Authors:
Omnia E Hussein1, Mousa O Germoush2 and Ayman M Mahmoud1*
Affiliation(s):
1Physiology Division, Zoology Department, Faculty of Science, Beni-Suef University, Beni-Suef, Egypt
2Department of Biology, Faculty of Science, Aljouf University, Sakaka, Saudi Arabia
Dates:
Received: 22 December, 2015; Accepted: 20 February, 2016; Published: 22 February, 2016
*Corresponding author:
Ayman M. Mahmoud, PhD Physiology Division, Zoology Department, Faculty of Science, Beni-Suef University, Salah Salim St, 62514, Beni-Suef, Egypt. Tel.: +201144168280; E-mail: @ @
Citation:
Hussein OE, Germoush MO, Mahmoud AM (2016) Ruta graveolensProtects Against Isoniazid/Rifampicin-Induced Nephrotoxicity through Modulation of Oxidative Stress and Inflammation. Glob J Biotechnol Biomater Sci 1(1): 017-022.
Copyright:
© 2016 Hussein OE, et al. This is an open-access article distributed under the terms of the Creative Commons Attribution License, which permits unrestricted use, distribution, and reproduction in any medium, provided the original author and source are credited.

Background and Aim: Drug-induced nephrotoxicity is a renal dyfunction that arises as a result of exposure to nephrotoxic drugs. Anti-tuberculosis therapy can cause nephrotoxicity and permanent kidney damage. The current study was designed to evaluate the possible protective effects of Ruta graveolens L. leaves extract against isoniazid/rifampicin-induced nephrotoxicity in rats..

Methods: The experimental rats received isoniazid and rifampicin at dose level of 50 mg/kg, and 50 or 100 mg/kg/day Ruta graveolens leaves extract orally for 45 days.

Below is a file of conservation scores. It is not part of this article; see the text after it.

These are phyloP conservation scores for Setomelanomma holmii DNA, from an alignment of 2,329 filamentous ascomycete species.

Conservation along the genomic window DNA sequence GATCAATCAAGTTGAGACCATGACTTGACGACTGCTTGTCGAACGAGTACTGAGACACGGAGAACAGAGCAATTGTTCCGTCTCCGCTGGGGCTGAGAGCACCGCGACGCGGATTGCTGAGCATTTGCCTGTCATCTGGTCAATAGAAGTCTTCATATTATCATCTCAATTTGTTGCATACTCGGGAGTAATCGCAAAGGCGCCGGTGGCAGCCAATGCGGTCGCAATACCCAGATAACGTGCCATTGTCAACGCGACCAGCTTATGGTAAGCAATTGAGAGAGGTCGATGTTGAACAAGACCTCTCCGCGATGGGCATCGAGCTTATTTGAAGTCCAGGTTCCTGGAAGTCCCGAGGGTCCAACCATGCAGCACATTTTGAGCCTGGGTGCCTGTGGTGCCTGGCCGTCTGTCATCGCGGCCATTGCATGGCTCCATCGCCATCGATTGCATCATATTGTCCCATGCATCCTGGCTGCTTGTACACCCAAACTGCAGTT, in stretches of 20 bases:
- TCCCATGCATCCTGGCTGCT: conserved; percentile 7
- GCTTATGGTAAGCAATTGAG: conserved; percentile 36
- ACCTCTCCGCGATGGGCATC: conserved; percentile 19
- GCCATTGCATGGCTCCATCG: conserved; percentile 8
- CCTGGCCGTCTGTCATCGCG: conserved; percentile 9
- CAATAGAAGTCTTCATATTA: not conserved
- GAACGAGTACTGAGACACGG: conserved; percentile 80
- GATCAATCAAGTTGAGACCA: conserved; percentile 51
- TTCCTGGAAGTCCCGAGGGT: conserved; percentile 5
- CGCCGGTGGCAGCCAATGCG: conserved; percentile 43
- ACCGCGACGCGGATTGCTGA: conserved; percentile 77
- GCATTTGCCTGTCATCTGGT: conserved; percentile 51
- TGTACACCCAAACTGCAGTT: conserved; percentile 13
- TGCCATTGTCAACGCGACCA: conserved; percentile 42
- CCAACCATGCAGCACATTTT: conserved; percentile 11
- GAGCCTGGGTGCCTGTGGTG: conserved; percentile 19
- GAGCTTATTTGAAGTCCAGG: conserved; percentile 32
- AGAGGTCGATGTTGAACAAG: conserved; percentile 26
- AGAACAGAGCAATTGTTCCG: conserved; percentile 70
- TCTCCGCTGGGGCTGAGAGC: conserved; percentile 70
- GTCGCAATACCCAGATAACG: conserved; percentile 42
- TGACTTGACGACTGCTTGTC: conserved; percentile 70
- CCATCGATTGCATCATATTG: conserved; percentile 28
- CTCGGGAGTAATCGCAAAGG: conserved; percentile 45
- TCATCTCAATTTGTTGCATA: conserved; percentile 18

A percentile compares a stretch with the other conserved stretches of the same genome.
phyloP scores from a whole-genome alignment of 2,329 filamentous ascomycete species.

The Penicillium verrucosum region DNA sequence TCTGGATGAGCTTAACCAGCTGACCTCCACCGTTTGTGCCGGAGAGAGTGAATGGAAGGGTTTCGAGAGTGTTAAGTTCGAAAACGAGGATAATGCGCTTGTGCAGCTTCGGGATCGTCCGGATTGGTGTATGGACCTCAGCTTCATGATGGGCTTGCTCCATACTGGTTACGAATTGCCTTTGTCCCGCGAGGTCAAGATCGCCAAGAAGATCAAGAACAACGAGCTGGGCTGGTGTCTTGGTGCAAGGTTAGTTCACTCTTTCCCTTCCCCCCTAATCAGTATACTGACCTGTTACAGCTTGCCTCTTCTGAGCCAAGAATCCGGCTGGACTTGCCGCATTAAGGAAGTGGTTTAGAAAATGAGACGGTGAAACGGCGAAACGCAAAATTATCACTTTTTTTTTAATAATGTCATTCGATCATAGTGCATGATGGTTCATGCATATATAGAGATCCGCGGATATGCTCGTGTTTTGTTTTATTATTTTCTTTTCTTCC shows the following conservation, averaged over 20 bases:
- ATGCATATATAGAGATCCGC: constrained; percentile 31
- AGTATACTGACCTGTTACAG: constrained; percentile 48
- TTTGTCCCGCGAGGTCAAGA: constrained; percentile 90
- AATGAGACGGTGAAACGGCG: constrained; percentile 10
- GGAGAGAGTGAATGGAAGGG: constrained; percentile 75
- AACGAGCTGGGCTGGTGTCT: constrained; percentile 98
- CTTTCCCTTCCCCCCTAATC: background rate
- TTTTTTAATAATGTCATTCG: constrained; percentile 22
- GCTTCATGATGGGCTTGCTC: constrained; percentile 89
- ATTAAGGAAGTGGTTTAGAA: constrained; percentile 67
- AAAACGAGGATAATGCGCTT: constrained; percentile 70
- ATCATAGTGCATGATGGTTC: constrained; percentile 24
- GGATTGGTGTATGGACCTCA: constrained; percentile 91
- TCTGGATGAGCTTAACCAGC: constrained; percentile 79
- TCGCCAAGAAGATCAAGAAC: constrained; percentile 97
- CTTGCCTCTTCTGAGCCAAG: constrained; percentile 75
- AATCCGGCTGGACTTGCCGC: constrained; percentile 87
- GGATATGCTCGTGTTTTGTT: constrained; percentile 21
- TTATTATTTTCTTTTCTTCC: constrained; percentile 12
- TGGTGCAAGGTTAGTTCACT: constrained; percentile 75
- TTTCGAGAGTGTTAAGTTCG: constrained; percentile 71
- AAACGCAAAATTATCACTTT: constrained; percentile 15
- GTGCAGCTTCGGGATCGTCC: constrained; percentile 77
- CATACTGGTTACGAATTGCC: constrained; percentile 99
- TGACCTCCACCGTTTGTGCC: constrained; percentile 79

Results: Isoniazid/rifampicin administration induced kidney injury evidenced by the histopathological alterations as well as significant (P<0.001) increase in serum creatinine, urea and uric acid. Isoniazid/rifampicin-intoxicated rats exhibited a significant increase in serum tumor necrosis factor alpha (P<0.001), and renal lipid peroxidation (P<0.01) and nitric oxide (P<0.001) levels. On the other hand, reduced glutathione level, and activity of superoxide dismutase and glutathione peroxidase were markedly (P<0.001) declined in kidney of isoniazid/rifampicin-induced rats. Concomitant supplementation with either 50 or 100 mg/kg dose of Ruta graveolens leaves extract prevented the isoniazid/rifampicin-induced biochemical and histopathological alterations.

Conclusion: The present investigation confers new information on the protective mechanism of Ruta graveolens leaves extract on anti-tuberculosis therapy-induced nephrotoxicity. Ruta graveolens protects against isoniazid/rifampicin-induced renal injury through attenuation of inflammation and oxidative stress, and potentiation of the antioxidant defense system.

Introduction